Nobel laureate Wole Soyinka throws his support behind Bobi Wine ahead of Uganda polls

Nii Ntreh January 08, 2021
Bobi Wine, in beret, meeting Wole Soyinka in 2019 in Lagos, Nigeria. Photo Credit: Bobi Wine via Facebook

The Nigerian Nobel laureate, playwright, novelist, and democracy advocate, Wole Soyinka, has reiterated his support for the 38-year-old Robert Kyagulanyi Ssentamu, or Bobi Wine, who is looking to end Uganda President Yoweri Museveni‘s 34-year reign come January 14.

In an interview with Quartz, the Nigerian writer said the musician-turned-politician “for me right now, represents the face of democracy for Uganda”. Soyinka added that in Wine, Uganda’s possess the best possible visionary to take over the reins of government.

“Even before [we met], I’d taken an interest in his movement, his candidature, and his passion. And I share it; I share every bit of it,” said Woyinka who spent a while with the Ugandan presidential candidate in 2019 in Lagos during #FelaDebate, a symposium in memory of legendary Afrobeats founder Fela Kuti.

In 2018, along with a group of celebrities, media personalities and authors including Angelique Kidjo, and Femi Kuti, Soyinka signed a statement condemning the arrest, imprisonment and attack on Bobi Wine.

Much like Wine, Soyinka has made his own history with fighting brutal and dictatorial governments in Nigeria. He was arrested for illegally visiting the secessionist territory Biafra in 1967.  He had met with the secessionist leader, military governor Chukwuemeka Odumegwu Ojukwu in Enugu in 1966, and was forced to go into hiding as he was labelled a spy during the civil strife between the Nigerian government and Biafra.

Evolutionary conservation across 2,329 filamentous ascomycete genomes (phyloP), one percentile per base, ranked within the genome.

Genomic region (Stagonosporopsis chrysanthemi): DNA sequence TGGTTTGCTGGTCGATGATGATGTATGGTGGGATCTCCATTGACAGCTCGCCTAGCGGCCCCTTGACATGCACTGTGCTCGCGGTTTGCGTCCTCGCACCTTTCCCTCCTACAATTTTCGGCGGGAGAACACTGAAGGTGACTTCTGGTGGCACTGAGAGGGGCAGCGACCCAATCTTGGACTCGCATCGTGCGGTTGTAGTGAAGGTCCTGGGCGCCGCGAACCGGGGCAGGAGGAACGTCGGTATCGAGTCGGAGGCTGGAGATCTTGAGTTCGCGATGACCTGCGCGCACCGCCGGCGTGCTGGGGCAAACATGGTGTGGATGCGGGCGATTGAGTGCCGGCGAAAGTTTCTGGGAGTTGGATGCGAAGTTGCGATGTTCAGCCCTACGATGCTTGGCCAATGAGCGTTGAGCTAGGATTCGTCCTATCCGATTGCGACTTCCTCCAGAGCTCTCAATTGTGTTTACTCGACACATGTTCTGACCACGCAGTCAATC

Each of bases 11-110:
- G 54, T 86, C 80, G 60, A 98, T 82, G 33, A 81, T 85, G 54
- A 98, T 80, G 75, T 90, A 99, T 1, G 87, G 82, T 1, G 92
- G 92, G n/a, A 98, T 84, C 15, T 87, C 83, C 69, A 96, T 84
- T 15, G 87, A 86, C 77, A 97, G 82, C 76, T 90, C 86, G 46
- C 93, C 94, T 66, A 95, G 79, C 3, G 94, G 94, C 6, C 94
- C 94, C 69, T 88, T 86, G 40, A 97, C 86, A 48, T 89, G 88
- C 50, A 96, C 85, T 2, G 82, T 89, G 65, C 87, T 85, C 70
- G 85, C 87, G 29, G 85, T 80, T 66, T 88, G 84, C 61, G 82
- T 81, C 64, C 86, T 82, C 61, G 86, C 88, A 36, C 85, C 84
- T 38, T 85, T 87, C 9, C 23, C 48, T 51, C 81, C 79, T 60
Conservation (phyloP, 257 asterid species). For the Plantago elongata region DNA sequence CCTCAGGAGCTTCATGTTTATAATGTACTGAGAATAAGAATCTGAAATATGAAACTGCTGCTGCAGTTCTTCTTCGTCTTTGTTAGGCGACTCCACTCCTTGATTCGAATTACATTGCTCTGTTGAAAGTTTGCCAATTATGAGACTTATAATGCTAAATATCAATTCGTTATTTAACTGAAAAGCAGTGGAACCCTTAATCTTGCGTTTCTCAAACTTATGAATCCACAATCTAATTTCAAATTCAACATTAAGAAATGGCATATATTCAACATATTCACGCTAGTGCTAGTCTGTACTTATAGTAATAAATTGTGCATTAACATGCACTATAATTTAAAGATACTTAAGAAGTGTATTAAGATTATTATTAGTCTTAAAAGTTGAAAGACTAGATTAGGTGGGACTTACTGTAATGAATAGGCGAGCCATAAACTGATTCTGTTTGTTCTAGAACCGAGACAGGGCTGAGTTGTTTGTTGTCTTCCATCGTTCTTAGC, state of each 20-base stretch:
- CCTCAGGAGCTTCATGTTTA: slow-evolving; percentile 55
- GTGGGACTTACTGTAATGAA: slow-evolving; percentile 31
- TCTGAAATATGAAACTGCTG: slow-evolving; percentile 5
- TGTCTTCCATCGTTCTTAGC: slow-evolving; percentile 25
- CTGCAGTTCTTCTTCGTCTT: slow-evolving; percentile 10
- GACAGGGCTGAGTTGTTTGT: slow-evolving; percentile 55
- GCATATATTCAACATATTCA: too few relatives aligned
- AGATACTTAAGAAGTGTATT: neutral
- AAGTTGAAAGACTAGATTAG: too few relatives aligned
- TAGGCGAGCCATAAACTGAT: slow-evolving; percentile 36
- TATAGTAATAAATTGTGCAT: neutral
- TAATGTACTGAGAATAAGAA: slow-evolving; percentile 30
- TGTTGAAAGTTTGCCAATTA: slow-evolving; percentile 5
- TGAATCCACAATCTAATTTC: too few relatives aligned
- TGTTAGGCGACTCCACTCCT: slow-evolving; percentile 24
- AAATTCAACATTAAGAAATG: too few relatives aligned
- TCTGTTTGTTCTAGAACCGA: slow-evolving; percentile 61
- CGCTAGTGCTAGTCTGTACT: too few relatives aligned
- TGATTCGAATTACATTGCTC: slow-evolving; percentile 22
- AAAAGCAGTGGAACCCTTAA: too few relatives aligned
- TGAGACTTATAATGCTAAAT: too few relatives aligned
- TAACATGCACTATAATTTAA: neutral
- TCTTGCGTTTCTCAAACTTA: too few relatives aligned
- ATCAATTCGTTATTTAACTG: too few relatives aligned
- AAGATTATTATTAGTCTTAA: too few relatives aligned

Soyinka was also an outspoken critic of Sani Abacha, Nigeria’s military ruler between 1993 and 1998. It was in opposition to Abacha that Soyinka first met Museveni.

He said in the interview: “I met Museveni during the fight against Sani Abacha. At the time we met it was still possible to consider him a democratic leader. Today he’s joined the gang—the enemies of society”.

The African to win the Nobel Prize for Literature in 1986 believes the times of Museveni, as well as many others like him, have come to an end. It is his fervent hope that Ugandans share his faith in Wine.

Last Edited by:Mildred Europa Taylor Updated: January 9, 2021


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